½★ - A Review by Cameron Kanachki
I must ask people who are currently reading this review: Have any of you ever seen a film at one time or another that had, for any amount of time, made you lose your faith in cinema? A film that made you feel that no matter how good a film could be, your faith in cinema could never be regained?
This is the film that made me lose my faith in cinema.
The Book of Henry doesn't look like a film that could do that. I will admit, the trailer did look promising. It had an excellent cast, & a good director behind the camera. But when I actually went & saw the film (& read some reviews), I saw what could honestly be described as a cinematic trainwreck.
The film focuses on 11-year-old Henry Carpenter (played by Jaeden Lieberher), a child genius in the Hudson Valley area of New York. He is, only because he's a child genius, the main financial caretaker of his family, having kept track of the taxes & bills, & having invested successfully in the stock market. He lives with his younger brother, Peter (played by Jacob Tremblay), & his mother, Susan (played by Naomi Watts), who besides being a waitress at a diner, aggressively plays the video game Gears of War while Henry takes care of the taxes & bills.
Henry becomes smitten with Christina Sickleman (played by Maddie Ziegler), his classmate & neighbor, stepdaughter of Glenn Sickleman (played by Dean Norris), the town's police commissioner. After careful consideration, Henry has come to the realization that Christina is being molested by Glenn. (Also, look deeply into Glenn's last name, Sickleman. Sick-le-man. That sounds like sick little (lil) man, doesn't it? This was confirmed by the film's director, Colin Trevorrow. It's literally the stupidest thing I've heard in a film this year).
Using his superior intellect, Henry devises a plan for Susan to kill Glenn with a sniper rifle so she can adopt Christina, thereby ending the series of molestations by her father. (Questions: doesn't she have any immediate family members? And why would they immediately decide to look into her next-door neighbor for her to adopt Christina?) But before this disaster-in-waiting can begin to be thought out, something that I can only describe as the WORST PLOT TWIST IN FILM HISTORY occurs, sending this film into a deep, deep hole it can't even try to dig itself out of.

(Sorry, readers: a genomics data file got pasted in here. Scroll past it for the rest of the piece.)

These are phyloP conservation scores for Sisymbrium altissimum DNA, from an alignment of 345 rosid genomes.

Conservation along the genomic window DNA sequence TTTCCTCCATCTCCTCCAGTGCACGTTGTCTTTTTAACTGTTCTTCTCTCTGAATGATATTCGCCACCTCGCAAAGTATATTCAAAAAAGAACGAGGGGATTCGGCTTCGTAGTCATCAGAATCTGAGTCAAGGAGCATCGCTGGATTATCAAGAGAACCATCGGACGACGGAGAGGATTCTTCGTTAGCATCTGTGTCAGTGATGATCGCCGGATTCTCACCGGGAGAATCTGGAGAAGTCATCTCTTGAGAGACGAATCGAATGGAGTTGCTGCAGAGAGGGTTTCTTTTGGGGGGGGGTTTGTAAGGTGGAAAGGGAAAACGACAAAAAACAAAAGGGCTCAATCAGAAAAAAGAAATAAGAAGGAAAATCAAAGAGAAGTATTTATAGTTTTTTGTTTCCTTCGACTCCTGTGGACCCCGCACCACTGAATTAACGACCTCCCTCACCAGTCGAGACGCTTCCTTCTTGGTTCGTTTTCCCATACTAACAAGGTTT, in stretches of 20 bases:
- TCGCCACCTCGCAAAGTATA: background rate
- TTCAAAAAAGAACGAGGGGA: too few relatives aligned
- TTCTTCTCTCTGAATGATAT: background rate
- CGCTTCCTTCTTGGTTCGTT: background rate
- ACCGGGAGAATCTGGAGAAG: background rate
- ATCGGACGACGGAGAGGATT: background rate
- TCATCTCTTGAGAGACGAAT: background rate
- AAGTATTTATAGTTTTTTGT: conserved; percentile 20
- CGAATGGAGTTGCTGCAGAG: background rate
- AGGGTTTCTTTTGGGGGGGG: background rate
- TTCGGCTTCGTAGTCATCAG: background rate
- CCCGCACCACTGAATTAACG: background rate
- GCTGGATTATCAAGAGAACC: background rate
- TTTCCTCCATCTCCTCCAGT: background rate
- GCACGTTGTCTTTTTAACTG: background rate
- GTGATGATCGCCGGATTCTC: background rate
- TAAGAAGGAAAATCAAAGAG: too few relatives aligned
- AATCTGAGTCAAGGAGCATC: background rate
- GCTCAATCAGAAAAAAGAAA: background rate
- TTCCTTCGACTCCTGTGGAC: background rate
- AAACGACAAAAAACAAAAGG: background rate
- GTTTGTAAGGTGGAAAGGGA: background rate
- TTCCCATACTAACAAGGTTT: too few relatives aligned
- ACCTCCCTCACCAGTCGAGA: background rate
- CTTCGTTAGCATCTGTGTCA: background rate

The performances are awful, but that can't be blamed on the actors. Instead, it must be blamed on the historically awful script by generally unknown crime novelist Gregg Hurwitz, who has wrote a script filled with such melodramatic clichés, & so many tonal shifts that the film itself does not know whether it wants to be an indie comedy, a heartfelt drama, or a gritty thriller.
And this isn't helped at all by director Colin Trevorrow, who after having directed 2012's Safety Not Guaranteed & 2015's Jurassic World, has fallen back to Earth in a dramatic fashion, & his awful direction here makes me worried for 2019's Star Wars: Episode IX, which he will be directing.
And Kevin Stitt's editing doesn't help either, as the film is poorly edited, with a series of bad cuts throughout the film, & I wondered how the film ended up in certain places, which is never a good sign.
I never thought that I would see a worse film this year than Diary of a Wimpy Kid: The Long Haul or The Circle. Turns out I was wrong. Deeply wrong.
The Book of Henry was seen by me at the MJR Troy Grand Digital Cinema 16 in Troy, MI on Friday, June 16, 2017. It is currently in 6 theaters in the Detroit area, including the AMC Forum 30 in Sterling Heights, MI, the AMC Star Great Lakes 25 in Auburn Hills, MI & the AMC Classic Fairlane 21 in Dearborn, MI. Its runtime is 105 minutes, & it is rated PG-13 for thematic elements & brief strong language.